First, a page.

Can There Be an Americanism? Part I

Can there be an Americanism? It’s a question I’ve been thinking more about this past week because according to two popular (and growing) groups on the Right, the answers seem to be “No” or “Sort of.”

The former camp is headed by Patrick Deneen, Rod Dreher, and others who argue that modern liberalism failed precisely because the Enlightenment project succeeded. Autonomous individualism stemming from a metaphysics of the unconstrained will rules our thinking today because the principles of Hobbes, Locke, and the American Founding have successfully hijacked our minds, leading to the slow death of civil society. According to this line of thinking, the only way we can ever hope of turning things around (gloomy doesn’t come close to capturing their pessimism on this question) is through building small communities of believers who focus their zeal on the permanent things in life: family, religion, and meaningful work.

The “Sort of” group is headed by thinkers such as Yoram Hazony and Ofir Haivry, who agree liberalism (which includes such seemingly disparate thinkers as Hobbes and Barack Obama) has caused our present disasters but seem to differ from the Deneen camp on the question of how to see our tradition. Through a study of little-known British thinkers John Selden and Sir John Fortescue and well-known minds like Burke and Swift, they argue that the American political tradition contains both liberalism and conservatism.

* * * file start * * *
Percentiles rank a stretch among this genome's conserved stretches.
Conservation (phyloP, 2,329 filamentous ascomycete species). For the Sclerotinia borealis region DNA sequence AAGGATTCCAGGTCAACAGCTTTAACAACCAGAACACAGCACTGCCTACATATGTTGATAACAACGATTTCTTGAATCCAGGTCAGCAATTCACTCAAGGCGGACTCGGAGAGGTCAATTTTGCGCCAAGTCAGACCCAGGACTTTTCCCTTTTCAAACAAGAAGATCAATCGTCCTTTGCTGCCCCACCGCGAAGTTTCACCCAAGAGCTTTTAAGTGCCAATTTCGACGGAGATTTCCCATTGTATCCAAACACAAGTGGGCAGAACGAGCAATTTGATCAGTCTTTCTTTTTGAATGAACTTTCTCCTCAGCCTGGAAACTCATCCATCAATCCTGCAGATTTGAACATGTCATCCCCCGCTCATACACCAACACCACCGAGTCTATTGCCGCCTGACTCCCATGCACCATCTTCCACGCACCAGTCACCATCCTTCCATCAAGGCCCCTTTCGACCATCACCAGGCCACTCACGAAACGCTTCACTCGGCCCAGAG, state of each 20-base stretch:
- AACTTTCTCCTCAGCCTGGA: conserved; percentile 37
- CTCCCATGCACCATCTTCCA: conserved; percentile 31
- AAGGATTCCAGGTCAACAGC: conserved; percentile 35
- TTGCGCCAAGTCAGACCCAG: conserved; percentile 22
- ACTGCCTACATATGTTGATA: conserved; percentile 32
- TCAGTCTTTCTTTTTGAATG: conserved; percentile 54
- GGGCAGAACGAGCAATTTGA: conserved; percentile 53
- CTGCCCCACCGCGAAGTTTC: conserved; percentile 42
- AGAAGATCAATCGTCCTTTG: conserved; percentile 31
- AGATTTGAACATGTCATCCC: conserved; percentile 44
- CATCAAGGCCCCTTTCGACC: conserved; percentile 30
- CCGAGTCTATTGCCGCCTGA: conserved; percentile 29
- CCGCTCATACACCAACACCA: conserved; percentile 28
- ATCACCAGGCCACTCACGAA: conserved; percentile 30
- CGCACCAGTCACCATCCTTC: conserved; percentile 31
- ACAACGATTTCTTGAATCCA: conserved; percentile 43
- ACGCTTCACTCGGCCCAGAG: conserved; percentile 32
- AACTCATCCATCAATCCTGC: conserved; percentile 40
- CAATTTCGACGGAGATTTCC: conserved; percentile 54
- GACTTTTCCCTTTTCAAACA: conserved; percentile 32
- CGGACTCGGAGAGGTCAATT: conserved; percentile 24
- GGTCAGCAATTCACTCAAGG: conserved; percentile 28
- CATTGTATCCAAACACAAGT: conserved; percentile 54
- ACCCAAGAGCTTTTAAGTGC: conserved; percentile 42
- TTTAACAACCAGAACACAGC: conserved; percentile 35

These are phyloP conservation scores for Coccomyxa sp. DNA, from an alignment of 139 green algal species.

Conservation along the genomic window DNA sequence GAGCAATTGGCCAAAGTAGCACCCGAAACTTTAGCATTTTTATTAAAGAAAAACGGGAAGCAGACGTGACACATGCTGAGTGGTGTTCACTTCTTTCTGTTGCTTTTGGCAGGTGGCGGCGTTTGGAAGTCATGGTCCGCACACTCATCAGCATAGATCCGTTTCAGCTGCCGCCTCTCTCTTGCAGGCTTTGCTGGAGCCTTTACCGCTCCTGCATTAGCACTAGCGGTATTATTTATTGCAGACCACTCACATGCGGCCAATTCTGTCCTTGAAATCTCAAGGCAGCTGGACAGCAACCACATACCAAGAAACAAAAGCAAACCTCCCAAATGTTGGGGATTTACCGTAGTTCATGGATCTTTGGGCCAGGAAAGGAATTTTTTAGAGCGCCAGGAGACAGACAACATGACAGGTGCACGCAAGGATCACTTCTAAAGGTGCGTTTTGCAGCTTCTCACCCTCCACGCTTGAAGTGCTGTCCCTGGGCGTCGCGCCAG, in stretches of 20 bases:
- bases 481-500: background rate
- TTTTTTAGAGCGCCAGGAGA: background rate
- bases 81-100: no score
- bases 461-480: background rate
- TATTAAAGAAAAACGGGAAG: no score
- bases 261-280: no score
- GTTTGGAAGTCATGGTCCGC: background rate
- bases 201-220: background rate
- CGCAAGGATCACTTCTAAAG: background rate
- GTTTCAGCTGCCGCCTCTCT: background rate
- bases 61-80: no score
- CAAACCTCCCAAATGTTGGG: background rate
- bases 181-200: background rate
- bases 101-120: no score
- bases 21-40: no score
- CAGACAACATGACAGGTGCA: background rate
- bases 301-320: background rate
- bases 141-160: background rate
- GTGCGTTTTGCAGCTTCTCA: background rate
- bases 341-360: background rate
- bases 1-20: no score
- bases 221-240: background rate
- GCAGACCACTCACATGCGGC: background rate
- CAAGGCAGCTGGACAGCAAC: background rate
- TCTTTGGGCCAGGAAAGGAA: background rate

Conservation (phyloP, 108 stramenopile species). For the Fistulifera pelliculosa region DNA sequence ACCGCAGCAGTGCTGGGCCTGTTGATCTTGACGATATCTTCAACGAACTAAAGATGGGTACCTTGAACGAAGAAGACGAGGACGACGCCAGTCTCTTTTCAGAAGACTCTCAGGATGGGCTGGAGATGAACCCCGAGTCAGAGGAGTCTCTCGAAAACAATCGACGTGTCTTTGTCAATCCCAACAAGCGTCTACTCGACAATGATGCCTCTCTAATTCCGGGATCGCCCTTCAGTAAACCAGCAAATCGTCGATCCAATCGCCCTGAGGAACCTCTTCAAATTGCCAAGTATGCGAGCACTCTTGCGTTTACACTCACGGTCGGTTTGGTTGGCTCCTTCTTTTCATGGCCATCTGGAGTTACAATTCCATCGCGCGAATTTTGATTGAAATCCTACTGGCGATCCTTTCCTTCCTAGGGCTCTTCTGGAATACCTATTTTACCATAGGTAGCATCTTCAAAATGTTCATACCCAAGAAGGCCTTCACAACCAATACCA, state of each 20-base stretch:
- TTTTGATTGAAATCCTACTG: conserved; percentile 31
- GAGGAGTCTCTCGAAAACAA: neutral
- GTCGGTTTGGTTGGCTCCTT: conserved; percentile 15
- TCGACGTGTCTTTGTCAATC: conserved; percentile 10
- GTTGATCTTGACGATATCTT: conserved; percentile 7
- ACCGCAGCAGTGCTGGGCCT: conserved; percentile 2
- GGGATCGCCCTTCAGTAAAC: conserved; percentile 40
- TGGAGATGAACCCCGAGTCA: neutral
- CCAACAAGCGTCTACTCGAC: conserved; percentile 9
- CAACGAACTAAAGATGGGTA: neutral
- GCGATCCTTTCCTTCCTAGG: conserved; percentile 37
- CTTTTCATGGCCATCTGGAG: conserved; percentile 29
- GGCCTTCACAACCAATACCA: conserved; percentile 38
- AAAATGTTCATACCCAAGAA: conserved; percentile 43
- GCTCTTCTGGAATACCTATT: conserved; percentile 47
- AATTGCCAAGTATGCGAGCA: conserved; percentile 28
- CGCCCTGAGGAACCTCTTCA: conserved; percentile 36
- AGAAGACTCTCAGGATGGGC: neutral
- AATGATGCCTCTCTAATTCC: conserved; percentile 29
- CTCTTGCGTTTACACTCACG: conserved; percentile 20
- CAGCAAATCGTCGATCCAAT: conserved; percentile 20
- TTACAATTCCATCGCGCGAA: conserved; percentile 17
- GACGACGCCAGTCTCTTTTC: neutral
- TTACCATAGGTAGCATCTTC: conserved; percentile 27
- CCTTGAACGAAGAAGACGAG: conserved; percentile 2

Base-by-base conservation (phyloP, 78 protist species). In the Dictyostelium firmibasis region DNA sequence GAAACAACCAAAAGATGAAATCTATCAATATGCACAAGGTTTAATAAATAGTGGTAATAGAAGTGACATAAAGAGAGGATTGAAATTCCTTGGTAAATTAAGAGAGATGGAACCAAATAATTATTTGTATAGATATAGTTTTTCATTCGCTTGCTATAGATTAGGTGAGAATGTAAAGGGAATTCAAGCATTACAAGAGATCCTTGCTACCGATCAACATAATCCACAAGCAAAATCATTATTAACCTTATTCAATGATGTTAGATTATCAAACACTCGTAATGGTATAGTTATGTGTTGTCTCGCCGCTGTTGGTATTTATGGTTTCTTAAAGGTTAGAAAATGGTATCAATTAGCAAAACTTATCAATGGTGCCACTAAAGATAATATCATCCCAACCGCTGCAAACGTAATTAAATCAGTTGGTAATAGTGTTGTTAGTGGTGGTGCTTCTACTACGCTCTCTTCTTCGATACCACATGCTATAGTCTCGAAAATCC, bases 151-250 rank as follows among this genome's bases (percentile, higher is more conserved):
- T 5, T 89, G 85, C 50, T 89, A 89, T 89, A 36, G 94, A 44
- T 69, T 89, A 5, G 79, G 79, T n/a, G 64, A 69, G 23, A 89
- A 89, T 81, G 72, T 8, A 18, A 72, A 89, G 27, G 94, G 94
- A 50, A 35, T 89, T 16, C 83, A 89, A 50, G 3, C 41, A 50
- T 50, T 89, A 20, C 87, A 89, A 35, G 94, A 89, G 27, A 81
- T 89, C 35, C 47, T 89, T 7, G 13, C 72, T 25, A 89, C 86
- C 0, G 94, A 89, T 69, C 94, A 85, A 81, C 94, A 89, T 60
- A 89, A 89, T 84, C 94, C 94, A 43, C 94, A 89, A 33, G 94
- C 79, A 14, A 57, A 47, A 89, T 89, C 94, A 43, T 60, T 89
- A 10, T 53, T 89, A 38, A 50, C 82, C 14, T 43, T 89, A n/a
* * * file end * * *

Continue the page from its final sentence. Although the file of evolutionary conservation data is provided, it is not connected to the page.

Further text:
As the Middle East scholar Daniel Pipes recently wrote, the Declaration of Independence “is a liberal document that holds various ‘truths to be self-evident,'” while the Constitution “makes no mention of universal truths” and instead “translates key features of the English constitution for American use.”

Thus the chaff of liberalism can be sifted from the wheat of conservatism. Though Deneen doesn’t discount the “conservative” elements in the American Founding, he doesn’t seem to think there’s enough there to make a widespread appeal.

But are these ways of thinking about America consistent with our actual history? Or with thinkers such as Locke? In short: No. In a follow-up post, I’ll explain why there are some problems with these increasingly popular views

About Tom Doniphon

Tom Doniphon is not, as you may imagine, an iconic character from John Ford's greatest western. He is, rather, a writer in the Midwest. The moniker, suffice to say, is a pseudonym.

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